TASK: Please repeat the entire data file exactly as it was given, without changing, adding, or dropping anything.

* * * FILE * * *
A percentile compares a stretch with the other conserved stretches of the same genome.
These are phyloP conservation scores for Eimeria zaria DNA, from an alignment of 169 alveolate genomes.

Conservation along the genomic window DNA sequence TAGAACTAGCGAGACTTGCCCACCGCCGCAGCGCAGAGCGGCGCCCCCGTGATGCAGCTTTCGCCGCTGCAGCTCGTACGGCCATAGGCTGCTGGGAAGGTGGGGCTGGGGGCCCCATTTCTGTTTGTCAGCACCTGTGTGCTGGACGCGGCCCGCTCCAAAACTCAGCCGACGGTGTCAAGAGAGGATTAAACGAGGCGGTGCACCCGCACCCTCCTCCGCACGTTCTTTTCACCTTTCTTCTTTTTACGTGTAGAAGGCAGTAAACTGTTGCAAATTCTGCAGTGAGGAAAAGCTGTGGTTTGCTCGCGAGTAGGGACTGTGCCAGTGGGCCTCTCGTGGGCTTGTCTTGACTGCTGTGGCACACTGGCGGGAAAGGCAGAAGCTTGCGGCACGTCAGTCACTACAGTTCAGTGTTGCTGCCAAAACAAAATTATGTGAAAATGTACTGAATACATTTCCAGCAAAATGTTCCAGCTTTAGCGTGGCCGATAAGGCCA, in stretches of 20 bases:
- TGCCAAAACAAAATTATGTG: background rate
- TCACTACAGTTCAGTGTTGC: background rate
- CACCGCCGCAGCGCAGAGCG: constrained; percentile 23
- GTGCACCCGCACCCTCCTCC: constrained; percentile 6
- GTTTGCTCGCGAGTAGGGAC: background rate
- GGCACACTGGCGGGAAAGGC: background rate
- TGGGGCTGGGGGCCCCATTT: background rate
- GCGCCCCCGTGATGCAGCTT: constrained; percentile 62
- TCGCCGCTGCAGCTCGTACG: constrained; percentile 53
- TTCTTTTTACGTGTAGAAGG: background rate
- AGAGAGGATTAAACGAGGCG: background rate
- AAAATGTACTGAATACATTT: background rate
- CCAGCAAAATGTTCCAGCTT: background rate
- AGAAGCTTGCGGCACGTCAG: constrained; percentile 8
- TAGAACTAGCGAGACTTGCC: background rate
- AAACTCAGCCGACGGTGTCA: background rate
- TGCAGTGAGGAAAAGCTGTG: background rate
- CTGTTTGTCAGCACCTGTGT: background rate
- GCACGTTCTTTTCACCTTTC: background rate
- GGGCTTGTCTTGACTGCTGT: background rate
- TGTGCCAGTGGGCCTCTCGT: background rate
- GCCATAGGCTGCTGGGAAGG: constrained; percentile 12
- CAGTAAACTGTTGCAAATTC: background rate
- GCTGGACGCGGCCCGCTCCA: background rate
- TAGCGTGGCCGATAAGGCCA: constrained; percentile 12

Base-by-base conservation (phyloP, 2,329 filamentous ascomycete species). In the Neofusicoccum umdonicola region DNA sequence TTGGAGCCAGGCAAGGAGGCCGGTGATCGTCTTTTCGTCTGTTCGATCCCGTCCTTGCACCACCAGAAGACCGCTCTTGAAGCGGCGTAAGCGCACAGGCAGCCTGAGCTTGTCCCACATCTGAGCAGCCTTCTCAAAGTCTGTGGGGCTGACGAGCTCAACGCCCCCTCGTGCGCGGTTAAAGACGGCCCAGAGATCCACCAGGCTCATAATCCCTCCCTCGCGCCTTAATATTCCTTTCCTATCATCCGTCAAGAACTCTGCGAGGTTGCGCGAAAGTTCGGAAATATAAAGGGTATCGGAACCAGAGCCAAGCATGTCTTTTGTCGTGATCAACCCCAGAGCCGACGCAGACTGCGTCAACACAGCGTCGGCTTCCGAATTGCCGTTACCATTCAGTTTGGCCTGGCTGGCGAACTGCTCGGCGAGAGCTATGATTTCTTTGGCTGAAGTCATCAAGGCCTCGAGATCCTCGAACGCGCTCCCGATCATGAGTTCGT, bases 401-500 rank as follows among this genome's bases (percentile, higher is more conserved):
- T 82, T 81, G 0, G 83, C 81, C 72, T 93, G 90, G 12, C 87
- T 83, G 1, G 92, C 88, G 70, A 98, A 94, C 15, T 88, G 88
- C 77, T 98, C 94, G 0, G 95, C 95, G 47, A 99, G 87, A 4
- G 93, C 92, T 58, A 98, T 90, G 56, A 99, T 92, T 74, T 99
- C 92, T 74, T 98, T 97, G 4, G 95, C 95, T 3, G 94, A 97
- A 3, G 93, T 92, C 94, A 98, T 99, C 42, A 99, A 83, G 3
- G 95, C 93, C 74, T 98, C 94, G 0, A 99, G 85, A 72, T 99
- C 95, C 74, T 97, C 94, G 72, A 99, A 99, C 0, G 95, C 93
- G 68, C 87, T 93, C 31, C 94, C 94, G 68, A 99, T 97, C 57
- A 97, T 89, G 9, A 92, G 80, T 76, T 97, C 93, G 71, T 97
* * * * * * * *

A percentile compares a stretch with the other conserved stretches of the same genome.
These are phyloP conservation scores for Eimeria zaria DNA, from an alignment of 169 alveolate genomes.

Conservation along the genomic window DNA sequence TAGAACTAGCGAGACTTGCCCACCGCCGCAGCGCAGAGCGGCGCCCCCGTGATGCAGCTTTCGCCGCTGCAGCTCGTACGGCCATAGGCTGCTGGGAAGGTGGGGCTGGGGGCCCCATTTCTGTTTGTCAGCACCTGTGTGCTGGACGCGGCCCGCTCCAAAACTCAGCCGACGGTGTCAAGAGAGGATTAAACGAGGCGGTGCACCCGCACCCTCCTCCGCACGTTCTTTTCACCTTTCTTCTTTTTACGTGTAGAAGGCAGTAAACTGTTGCAAATTCTGCAGTGAGGAAAAGCTGTGGTTTGCTCGCGAGTAGGGACTGTGCCAGTGGGCCTCTCGTGGGCTTGTCTTGACTGCTGTGGCACACTGGCGGGAAAGGCAGAAGCTTGCGGCACGTCAGTCACTACAGTTCAGTGTTGCTGCCAAAACAAAATTATGTGAAAATGTACTGAATACATTTCCAGCAAAATGTTCCAGCTTTAGCGTGGCCGATAAGGCCA, in stretches of 20 bases:
- TGCCAAAACAAAATTATGTG: background rate
- TCACTACAGTTCAGTGTTGC: background rate
- CACCGCCGCAGCGCAGAGCG: constrained; percentile 23
- GTGCACCCGCACCCTCCTCC: constrained; percentile 6
- GTTTGCTCGCGAGTAGGGAC: background rate
- GGCACACTGGCGGGAAAGGC: background rate
- TGGGGCTGGGGGCCCCATTT: background rate
- GCGCCCCCGTGATGCAGCTT: constrained; percentile 62
- TCGCCGCTGCAGCTCGTACG: constrained; percentile 53
- TTCTTTTTACGTGTAGAAGG: background rate
- AGAGAGGATTAAACGAGGCG: background rate
- AAAATGTACTGAATACATTT: background rate
- CCAGCAAAATGTTCCAGCTT: background rate
- AGAAGCTTGCGGCACGTCAG: constrained; percentile 8
- TAGAACTAGCGAGACTTGCC: background rate
- AAACTCAGCCGACGGTGTCA: background rate
- TGCAGTGAGGAAAAGCTGTG: background rate
- CTGTTTGTCAGCACCTGTGT: background rate
- GCACGTTCTTTTCACCTTTC: background rate
- GGGCTTGTCTTGACTGCTGT: background rate
- TGTGCCAGTGGGCCTCTCGT: background rate
- GCCATAGGCTGCTGGGAAGG: constrained; percentile 12
- CAGTAAACTGTTGCAAATTC: background rate
- GCTGGACGCGGCCCGCTCCA: background rate
- TAGCGTGGCCGATAAGGCCA: constrained; percentile 12

Base-by-base conservation (phyloP, 2,329 filamentous ascomycete species). In the Neofusicoccum umdonicola region DNA sequence TTGGAGCCAGGCAAGGAGGCCGGTGATCGTCTTTTCGTCTGTTCGATCCCGTCCTTGCACCACCAGAAGACCGCTCTTGAAGCGGCGTAAGCGCACAGGCAGCCTGAGCTTGTCCCACATCTGAGCAGCCTTCTCAAAGTCTGTGGGGCTGACGAGCTCAACGCCCCCTCGTGCGCGGTTAAAGACGGCCCAGAGATCCACCAGGCTCATAATCCCTCCCTCGCGCCTTAATATTCCTTTCCTATCATCCGTCAAGAACTCTGCGAGGTTGCGCGAAAGTTCGGAAATATAAAGGGTATCGGAACCAGAGCCAAGCATGTCTTTTGTCGTGATCAACCCCAGAGCCGACGCAGACTGCGTCAACACAGCGTCGGCTTCCGAATTGCCGTTACCATTCAGTTTGGCCTGGCTGGCGAACTGCTCGGCGAGAGCTATGATTTCTTTGGCTGAAGTCATCAAGGCCTCGAGATCCTCGAACGCGCTCCCGATCATGAGTTCGT, bases 401-500 rank as follows among this genome's bases (percentile, higher is more conserved):
- T 82, T 81, G 0, G 83, C 81, C 72, T 93, G 90, G 12, C 87
- T 83, G 1, G 92, C 88, G 70, A 98, A 94, C 15, T 88, G 88
- C 77, T 98, C 94, G 0, G 95, C 95, G 47, A 99, G 87, A 4
- G 93, C 92, T 58, A 98, T 90, G 56, A 99, T 92, T 74, T 99
- C 92, T 74, T 98, T 97, G 4, G 95, C 95, T 3, G 94, A 97
- A 3, G 93, T 92, C 94, A 98, T 99, C 42, A 99, A 83, G 3
- G 95, C 93, C 74, T 98, C 94, G 0, A 99, G 85, A 72, T 99
- C 95, C 74, T 97, C 94, G 72, A 99, A 99, C 0, G 95, C 93
- G 68, C 87, T 93, C 31, C 94, C 94, G 68, A 99, T 97, C 57
- A 97, T 89, G 9, A 92, G 80, T 76, T 97, C 93, G 71, T 97